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Proteins. 2004 Nov 15;57(3):433-43.

Is allostery an intrinsic property of all dynamic proteins?

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  • 1Basic Research Program, SAIC-Frederick, Inc., Laboratory of Experimental and Computational Biology, National Cancer Institute-Frederick, Bldg 469, Rm 151, Frederick, Maryland 21702, USA.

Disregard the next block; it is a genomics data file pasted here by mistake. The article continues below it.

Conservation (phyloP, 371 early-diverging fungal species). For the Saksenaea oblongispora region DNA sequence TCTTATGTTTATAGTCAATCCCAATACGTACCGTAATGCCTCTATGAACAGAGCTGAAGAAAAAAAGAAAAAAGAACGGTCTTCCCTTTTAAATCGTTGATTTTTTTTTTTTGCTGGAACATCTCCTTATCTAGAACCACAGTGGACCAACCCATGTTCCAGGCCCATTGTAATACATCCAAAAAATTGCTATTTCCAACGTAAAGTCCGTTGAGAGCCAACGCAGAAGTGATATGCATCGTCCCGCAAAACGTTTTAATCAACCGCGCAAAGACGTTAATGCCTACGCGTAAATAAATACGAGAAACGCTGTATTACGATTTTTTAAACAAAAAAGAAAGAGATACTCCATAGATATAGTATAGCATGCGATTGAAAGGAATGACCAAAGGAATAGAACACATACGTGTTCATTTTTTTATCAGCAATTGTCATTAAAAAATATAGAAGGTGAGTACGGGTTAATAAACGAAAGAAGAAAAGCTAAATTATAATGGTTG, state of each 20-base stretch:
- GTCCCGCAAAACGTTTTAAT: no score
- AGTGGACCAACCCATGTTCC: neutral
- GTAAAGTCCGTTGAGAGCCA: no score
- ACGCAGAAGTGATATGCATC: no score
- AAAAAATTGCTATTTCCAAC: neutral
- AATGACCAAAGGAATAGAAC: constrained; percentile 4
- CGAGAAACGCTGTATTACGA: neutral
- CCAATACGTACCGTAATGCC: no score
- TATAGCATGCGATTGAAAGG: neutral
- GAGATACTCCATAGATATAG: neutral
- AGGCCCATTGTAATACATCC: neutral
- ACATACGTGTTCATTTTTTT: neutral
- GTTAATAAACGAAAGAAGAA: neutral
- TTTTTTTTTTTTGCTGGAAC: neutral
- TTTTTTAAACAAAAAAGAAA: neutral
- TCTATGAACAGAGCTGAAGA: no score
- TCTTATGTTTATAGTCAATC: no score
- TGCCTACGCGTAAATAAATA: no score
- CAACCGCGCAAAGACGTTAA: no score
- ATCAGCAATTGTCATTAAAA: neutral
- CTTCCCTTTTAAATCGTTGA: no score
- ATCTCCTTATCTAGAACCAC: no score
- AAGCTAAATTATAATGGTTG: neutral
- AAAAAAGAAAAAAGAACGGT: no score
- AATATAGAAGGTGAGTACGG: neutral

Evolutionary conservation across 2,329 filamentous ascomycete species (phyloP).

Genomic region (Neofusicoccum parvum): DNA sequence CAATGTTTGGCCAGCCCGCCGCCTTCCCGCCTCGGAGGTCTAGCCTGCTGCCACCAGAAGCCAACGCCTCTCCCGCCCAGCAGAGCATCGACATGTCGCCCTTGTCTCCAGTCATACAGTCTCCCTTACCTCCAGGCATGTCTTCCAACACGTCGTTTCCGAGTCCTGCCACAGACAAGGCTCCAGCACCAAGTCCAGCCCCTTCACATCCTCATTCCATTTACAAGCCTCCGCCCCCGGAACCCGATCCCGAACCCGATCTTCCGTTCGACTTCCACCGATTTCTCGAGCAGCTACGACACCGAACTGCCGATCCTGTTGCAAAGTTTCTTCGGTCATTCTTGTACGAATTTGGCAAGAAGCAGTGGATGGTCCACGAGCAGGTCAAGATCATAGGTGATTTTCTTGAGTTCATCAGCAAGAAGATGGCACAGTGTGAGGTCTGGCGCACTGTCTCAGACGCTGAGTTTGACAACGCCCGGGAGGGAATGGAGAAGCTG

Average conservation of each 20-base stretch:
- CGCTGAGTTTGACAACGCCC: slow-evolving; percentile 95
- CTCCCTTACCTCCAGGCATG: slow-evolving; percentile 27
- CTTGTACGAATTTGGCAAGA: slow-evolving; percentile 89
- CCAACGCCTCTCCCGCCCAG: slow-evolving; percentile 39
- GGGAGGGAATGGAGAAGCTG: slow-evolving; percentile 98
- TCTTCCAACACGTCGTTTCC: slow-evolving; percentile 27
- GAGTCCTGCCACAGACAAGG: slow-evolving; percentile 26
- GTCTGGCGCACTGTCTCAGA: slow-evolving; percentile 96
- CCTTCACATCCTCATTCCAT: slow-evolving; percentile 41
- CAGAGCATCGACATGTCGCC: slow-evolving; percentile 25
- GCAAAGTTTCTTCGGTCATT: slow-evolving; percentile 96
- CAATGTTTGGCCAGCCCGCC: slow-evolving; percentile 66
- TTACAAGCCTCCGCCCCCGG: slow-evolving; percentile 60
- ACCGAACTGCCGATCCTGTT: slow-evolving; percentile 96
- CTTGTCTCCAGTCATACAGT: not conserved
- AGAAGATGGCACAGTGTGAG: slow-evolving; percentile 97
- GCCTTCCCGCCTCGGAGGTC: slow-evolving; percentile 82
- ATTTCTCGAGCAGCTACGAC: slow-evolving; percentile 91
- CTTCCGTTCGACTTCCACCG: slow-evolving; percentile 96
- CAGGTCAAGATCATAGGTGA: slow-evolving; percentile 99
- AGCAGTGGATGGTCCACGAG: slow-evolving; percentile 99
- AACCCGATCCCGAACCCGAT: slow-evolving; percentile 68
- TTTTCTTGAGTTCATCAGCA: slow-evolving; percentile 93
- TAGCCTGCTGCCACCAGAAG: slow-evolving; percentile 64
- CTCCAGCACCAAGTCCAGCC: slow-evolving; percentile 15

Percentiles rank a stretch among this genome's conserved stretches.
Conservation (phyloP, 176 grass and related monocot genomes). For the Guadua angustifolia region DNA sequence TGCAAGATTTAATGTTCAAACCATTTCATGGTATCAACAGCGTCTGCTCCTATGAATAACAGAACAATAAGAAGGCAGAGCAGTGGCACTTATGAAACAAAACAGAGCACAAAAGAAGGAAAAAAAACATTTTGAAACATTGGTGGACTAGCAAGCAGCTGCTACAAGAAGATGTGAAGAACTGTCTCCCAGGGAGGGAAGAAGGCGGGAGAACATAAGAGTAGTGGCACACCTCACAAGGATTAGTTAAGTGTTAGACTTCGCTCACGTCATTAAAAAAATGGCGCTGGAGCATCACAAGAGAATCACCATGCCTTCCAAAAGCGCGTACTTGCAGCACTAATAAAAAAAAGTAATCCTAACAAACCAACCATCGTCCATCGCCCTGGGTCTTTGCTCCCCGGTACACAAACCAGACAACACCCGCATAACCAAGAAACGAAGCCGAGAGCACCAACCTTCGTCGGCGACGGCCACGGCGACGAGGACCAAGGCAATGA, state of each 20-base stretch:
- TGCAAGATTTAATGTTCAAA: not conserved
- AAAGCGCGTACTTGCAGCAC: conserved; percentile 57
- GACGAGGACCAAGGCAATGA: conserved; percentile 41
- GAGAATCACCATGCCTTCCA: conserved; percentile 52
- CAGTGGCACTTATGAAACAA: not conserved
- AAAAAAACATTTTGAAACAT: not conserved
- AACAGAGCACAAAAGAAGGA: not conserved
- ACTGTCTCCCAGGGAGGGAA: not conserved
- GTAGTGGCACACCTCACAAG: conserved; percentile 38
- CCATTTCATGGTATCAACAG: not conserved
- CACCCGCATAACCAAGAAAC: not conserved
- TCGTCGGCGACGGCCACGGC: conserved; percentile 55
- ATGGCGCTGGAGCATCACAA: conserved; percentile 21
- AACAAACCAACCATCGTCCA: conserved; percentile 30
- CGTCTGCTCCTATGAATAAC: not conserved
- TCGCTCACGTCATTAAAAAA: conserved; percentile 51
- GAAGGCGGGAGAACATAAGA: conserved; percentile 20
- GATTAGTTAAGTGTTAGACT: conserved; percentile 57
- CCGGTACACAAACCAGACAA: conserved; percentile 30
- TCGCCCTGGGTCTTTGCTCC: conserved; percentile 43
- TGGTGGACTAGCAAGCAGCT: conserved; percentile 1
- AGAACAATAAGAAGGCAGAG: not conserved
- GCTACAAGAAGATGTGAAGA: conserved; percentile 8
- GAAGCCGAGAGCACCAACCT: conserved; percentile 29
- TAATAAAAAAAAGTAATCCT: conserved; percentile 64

Allostery involves coupling of conformational changes between two widely separated binding sites. The common view holds that allosteric proteins are symmetric oligomers, with each subunit existing in "at least" two conformational states with a different affinity for ligands. Recent observations such as the allosteric behavior of myoglobin, a classical example of a nonallosteric protein, call into question the existing allosteric dogma. Here we argue that all (nonfibrous) proteins are potentially allosteric. Allostery is a consequence of re-distributions of protein conformational ensembles. In a nonallosteric protein, the binding site shape may not show a concerted second-site change and enzyme kinetics may not reflect an allosteric transition. Nevertheless, appropriate ligands, point mutations, or external conditions may facilitate a population shift, leading a presumably nonallosteric protein to behave allosterically. In principle, practically any potential drug binding to the protein surface can alter the conformational redistribution. The question is its effectiveness in the redistribution of the ensemble, affecting the protein binding sites and its function. Here, we review experimental observations validating this view of protein allostery.

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